C. William Thomas is a professor (J.E Bush professor of Accounting) at Baylor University’s Hankamer School of Business. The Baylor University is a Christian University, located in Waco, Texas. The article “The rise and Fall of Enron” First appeared in the March-April magazine Issue of the year 2002 – Today’s CPA, which is a bi-monthly magazine published by the Texas Society of CPAs.
C. William Thomas earned his Bachelor of Business Administration Degree (BBA) from Baylor University in 1969, subsequently earning his Master of Business Administration from the same institution two years later, in 1971. Later he earned his PhD degree from the University of Texas at Austin in 1978. He is currently a professor at the Department of Accounting and Business Law at Baylor University. Professor William Thomas lives in Lake Killarney Drive in Waco, Texas.
Analysis of the Article
The author, through giving the historical beginnings of Enron, introduces a Corporation that initially stayed true to the values of hard work, idealism, and an eye for innovative business ideas. The corporation hired a young Jeffrey Skilling who managed to steer it towards the path of unprecedented growth.
Skilling come up with the innovative ‘gas bank’ idea where Enron would fill the existing gap between suppliers and consumers, and the resultant service fees and insurance concerns would be left at the door of Enron. This proved to be a source of huge profits for Enron as it continued to consolidate its position in the business.
The corporation soon earned the admiration of industry experts and investors, and was able to hire the best young minds from across the nation, and the resultant enthusiasm with which these newly recruited employees served the corporation acted to further buttress the position of Enron as a market leader in the Energy sector.
Unfortunately, the exponential growth would prove to be the corporation’s greatest undoing – soon employees were being pressured to meet tough performance targets that had only one supreme focus; the bottom line. This led to negative competition and employees would endeavor to meet these harsh targets with little regard for ethics and professionalism, their aim being a fearful desire to avoid being sacked.
Subsequently, when the US economy dipped and competition from other corporations intensified at the dawn of the 21st Century, Enron – in an effort to veil its declining status as the market leader – exploited financial profit and loss declaration procedures to exaggerate profits and underreport losses. For instance, out of the declared $1.41 billion in pre-tax profits for the year 2000, nearly half of it was speculative.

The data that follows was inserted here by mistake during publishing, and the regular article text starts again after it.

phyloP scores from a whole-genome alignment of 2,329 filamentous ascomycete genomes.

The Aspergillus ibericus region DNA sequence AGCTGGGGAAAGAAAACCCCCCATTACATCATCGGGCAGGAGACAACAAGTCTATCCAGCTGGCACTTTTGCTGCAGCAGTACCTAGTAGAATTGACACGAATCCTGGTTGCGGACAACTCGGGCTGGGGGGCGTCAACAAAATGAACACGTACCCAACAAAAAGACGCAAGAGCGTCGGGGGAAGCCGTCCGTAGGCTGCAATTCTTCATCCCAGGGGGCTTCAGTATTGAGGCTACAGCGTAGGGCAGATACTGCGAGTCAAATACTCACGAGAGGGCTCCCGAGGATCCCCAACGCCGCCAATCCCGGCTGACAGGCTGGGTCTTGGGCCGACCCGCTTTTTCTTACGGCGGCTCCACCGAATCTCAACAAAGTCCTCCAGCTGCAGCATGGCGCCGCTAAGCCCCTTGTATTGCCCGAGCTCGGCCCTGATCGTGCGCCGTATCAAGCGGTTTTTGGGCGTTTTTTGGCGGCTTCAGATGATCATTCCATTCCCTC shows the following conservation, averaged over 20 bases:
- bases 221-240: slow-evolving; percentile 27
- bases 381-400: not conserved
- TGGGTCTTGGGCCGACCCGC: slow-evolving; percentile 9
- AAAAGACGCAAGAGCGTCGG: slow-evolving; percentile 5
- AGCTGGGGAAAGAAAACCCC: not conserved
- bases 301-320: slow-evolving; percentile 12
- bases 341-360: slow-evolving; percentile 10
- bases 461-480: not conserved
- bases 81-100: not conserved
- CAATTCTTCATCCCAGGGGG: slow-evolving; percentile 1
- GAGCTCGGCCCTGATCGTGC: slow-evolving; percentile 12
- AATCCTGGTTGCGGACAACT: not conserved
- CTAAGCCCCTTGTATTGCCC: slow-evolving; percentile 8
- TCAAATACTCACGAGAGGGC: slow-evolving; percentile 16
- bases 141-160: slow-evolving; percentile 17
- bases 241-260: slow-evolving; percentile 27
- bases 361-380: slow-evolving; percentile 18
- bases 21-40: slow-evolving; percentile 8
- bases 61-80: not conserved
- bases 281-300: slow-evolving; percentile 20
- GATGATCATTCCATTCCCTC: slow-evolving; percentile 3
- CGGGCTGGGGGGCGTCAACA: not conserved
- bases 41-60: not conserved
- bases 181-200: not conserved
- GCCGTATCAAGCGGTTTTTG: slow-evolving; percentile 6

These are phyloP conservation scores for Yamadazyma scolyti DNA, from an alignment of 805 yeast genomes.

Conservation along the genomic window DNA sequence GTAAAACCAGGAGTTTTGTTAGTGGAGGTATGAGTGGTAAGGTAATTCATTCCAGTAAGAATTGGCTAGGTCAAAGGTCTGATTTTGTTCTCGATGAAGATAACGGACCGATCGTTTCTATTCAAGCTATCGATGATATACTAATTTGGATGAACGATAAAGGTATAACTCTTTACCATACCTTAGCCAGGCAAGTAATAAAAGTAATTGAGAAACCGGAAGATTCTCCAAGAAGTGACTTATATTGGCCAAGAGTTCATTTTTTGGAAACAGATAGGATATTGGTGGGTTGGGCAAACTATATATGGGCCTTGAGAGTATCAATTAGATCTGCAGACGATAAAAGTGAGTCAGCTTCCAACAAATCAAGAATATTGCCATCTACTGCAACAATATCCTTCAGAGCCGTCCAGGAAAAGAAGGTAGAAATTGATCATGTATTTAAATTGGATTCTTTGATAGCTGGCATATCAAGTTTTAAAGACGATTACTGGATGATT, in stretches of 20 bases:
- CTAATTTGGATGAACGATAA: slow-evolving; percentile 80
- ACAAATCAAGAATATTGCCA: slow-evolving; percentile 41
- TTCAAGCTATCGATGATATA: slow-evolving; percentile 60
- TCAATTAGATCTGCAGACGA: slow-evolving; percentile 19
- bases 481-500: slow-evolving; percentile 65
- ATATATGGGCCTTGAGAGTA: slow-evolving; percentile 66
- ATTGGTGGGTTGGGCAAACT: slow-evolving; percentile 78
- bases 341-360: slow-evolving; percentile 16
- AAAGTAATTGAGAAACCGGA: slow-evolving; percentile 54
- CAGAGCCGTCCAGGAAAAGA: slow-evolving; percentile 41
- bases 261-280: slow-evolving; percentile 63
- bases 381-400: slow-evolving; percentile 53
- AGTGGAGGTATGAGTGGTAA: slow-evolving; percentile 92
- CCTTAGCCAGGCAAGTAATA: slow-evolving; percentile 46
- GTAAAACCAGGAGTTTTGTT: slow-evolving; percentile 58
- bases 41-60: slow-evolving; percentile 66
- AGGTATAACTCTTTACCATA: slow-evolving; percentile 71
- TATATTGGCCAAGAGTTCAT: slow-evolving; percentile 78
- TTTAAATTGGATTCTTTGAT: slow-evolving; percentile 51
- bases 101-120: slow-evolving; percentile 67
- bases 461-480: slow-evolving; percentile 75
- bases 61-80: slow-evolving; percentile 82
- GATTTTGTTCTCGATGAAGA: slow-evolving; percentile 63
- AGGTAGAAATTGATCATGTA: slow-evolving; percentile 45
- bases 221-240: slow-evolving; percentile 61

Further malpractices by Enron, aimed at hiding the corporation’s declining market value and credit rating, intensified. For instance, Enron used its spin off companies as Special Purpose Entities (SPEs) where underperforming overseas companies affiliated with Enron, and Enron’s losses were financially ‘dumped’, leaving the profit and loss statement of Enron Corporation looking deceptively healthy.
The C.E.O, Kenneth Lay meanwhile drew obscene allowances from these spin-off companies. Inevitably, Enron’s cookie finally crumbled under a wave of disclosures of these malpractices and pressure from various interest groups and accounting experts, who saw through Enron’s deceptive veneer of inflated profits. Lay resigned as CEO, and his successor Skilling did so only six months later, with the company eventually filing for bankruptcy and its share price hitting the nadir value of 26 cents.
The validity of the information in the article, the publication source and the validity of the author himself can be described as scholastically sound. The author’s distinguished educational background was presented in the foregoing paragraphs, and the information in the article was initially published in a peer reviewed bi-weekly magazine.
Since the above article was written, new developments and revelations from Enron’s collapse have emerged. According to Aßlünder, a dearth in moral principles on the part of the many actors in the Enron collapse: accountants, Enron managers, and employees, was one of the major factors that enabled the deceptions to continue for as long as they did (2005, p.67).
On the other hand, Brinkman and Sims counter that the organizational culture at Enron was wholly to blame for its eventual collapse. The authors state that the employees were continually pushed towards being more ‘innovative’ (2003, p.245), in a manner and language that seemed to push them towards exploiting and breaking ethical rules for the sake of increasing the corporation’s profits and acquiring new businesses.
In conclusion, the best that can come out of the Enron implosion is the lessons learnt by different corporations, accounting firms, shareholders, and employees. Chandra posits that the most important lesson to be learnt is that those tasked with managing the affairs of a company, be they shareholders, executives or the employees themselves, need to realize that their role in safeguarding the company’s financial and moral well-being is almost sacrosanct (2003, p.100). The price for ‘looking the other way’ is too high, if the Enron case is anything to go by and as aforementioned, the lessons from Enron are paramount.
Aßlünder, M. S. (2005). How could it happen? Enron and the architecture of wrongdoing. EBS Review, 4(20), 63-73.
Chandra, G. (2003). The Enron implosion and its lessons. Journal of Management Research (09725814), 3(2), 98-111.
Sims, R. R., & Brinkmann, J. (2003). Enron Ethics (Or: Culture Matters More than Codes). Journal of Business Ethics, 45(3), 243-256.